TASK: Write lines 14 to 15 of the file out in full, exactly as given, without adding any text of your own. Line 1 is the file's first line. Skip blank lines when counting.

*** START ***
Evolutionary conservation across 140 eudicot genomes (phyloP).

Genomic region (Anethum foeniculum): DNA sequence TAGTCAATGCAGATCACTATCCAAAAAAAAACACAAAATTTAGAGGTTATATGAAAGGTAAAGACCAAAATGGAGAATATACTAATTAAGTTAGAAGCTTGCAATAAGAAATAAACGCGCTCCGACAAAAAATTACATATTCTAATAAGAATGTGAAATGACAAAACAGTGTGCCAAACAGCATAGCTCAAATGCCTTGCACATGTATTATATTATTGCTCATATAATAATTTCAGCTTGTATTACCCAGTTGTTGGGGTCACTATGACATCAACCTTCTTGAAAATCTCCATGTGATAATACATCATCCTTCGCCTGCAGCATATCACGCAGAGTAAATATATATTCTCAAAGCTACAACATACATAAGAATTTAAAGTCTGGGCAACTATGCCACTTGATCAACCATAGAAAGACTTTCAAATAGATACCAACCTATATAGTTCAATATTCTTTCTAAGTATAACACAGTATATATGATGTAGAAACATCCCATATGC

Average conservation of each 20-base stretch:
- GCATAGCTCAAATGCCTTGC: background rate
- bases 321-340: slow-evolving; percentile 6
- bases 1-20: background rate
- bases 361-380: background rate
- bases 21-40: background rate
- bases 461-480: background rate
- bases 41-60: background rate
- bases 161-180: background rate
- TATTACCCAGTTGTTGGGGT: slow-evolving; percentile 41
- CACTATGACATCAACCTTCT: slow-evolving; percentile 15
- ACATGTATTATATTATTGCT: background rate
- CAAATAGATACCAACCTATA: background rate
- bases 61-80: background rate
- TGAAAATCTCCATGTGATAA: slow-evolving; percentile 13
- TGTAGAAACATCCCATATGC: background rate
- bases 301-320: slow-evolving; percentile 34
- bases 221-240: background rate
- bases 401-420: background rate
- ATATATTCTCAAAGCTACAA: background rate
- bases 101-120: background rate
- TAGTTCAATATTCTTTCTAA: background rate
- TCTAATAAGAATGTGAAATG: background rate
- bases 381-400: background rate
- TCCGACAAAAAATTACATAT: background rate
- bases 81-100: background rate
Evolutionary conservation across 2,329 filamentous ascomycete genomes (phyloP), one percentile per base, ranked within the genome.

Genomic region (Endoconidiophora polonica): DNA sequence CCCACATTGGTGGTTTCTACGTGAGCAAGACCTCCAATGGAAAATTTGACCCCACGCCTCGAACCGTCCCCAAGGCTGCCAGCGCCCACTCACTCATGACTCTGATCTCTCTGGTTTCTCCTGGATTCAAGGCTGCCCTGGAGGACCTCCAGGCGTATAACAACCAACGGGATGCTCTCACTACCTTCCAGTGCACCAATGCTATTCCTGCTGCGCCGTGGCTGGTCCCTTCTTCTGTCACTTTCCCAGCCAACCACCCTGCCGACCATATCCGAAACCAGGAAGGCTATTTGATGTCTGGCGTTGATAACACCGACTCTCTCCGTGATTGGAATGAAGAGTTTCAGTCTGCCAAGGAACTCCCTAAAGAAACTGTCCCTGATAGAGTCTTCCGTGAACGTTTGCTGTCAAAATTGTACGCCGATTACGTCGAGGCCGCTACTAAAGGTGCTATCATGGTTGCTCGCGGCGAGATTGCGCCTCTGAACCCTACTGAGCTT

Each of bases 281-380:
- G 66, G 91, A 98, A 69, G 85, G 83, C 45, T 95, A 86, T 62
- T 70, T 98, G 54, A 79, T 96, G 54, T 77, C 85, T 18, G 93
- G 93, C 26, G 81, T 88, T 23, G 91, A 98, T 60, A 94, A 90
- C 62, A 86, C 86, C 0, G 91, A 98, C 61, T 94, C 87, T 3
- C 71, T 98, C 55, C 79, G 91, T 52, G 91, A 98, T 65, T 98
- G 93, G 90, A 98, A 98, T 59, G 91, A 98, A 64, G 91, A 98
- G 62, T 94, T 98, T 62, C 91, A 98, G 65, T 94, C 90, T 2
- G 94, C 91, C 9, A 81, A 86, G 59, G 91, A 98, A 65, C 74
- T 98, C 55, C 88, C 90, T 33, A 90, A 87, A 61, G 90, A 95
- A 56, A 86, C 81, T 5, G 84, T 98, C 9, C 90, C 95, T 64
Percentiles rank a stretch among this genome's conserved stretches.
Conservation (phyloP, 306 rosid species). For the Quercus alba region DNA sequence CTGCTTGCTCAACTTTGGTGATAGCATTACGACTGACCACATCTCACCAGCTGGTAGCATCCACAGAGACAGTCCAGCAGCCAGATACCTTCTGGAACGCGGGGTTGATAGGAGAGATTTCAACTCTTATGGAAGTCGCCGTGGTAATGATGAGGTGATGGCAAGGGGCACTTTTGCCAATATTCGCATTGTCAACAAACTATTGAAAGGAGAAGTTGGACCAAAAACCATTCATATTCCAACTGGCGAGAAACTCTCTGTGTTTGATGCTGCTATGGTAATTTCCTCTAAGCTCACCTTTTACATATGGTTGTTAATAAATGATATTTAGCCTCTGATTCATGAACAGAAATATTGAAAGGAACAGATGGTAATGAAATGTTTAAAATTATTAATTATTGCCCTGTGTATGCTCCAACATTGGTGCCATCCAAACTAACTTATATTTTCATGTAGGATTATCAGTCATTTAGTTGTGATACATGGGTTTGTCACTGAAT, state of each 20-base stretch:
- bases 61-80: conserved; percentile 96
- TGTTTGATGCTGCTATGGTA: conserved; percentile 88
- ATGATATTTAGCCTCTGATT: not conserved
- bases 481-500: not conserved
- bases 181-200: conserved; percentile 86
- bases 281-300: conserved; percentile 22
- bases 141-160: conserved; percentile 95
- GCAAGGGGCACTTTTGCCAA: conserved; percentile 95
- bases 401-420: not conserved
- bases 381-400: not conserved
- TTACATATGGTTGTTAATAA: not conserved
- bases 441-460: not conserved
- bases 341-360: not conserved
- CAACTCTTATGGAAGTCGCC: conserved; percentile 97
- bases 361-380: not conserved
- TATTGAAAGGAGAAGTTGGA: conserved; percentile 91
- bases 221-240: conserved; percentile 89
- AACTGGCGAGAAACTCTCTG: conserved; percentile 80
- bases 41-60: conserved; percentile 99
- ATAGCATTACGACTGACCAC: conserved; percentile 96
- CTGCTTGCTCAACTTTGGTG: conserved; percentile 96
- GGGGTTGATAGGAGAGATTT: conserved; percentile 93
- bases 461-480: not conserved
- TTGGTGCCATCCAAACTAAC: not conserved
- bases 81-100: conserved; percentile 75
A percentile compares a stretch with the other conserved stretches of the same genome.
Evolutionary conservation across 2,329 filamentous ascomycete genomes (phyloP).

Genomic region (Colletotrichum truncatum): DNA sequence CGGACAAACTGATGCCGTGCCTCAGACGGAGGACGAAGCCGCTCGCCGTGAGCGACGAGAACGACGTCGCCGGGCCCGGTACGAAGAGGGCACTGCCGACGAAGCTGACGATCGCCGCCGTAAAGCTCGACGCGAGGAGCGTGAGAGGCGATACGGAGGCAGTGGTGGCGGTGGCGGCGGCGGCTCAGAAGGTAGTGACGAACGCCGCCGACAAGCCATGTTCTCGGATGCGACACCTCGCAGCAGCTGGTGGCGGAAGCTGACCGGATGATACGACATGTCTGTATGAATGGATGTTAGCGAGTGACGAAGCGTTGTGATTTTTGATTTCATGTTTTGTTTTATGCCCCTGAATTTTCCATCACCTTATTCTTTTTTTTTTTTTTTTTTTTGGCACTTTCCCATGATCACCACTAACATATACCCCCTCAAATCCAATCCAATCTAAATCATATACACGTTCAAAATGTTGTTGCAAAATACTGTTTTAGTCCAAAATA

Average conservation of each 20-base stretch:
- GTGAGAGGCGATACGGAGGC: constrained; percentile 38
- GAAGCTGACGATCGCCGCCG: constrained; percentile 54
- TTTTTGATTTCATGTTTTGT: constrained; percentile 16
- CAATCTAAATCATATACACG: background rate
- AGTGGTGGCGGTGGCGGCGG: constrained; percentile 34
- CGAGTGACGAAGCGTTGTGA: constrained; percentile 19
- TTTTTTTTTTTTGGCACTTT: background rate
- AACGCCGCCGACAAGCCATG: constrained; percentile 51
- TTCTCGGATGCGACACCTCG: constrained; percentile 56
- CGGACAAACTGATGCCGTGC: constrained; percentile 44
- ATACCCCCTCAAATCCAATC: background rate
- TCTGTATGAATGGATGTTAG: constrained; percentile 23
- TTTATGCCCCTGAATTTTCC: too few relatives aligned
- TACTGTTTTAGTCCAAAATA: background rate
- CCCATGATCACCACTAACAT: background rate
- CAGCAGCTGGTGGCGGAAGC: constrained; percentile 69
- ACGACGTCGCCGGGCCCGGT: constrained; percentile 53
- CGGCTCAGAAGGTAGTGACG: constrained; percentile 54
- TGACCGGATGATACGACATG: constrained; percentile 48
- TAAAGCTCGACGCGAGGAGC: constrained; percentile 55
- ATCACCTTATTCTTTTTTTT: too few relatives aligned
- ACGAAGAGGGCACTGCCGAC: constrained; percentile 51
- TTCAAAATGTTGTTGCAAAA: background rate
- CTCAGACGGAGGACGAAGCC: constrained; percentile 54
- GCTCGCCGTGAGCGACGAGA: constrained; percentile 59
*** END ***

- ACATGTATTATATTATTGCT: background rate
- CAAATAGATACCAACCTATA: background rate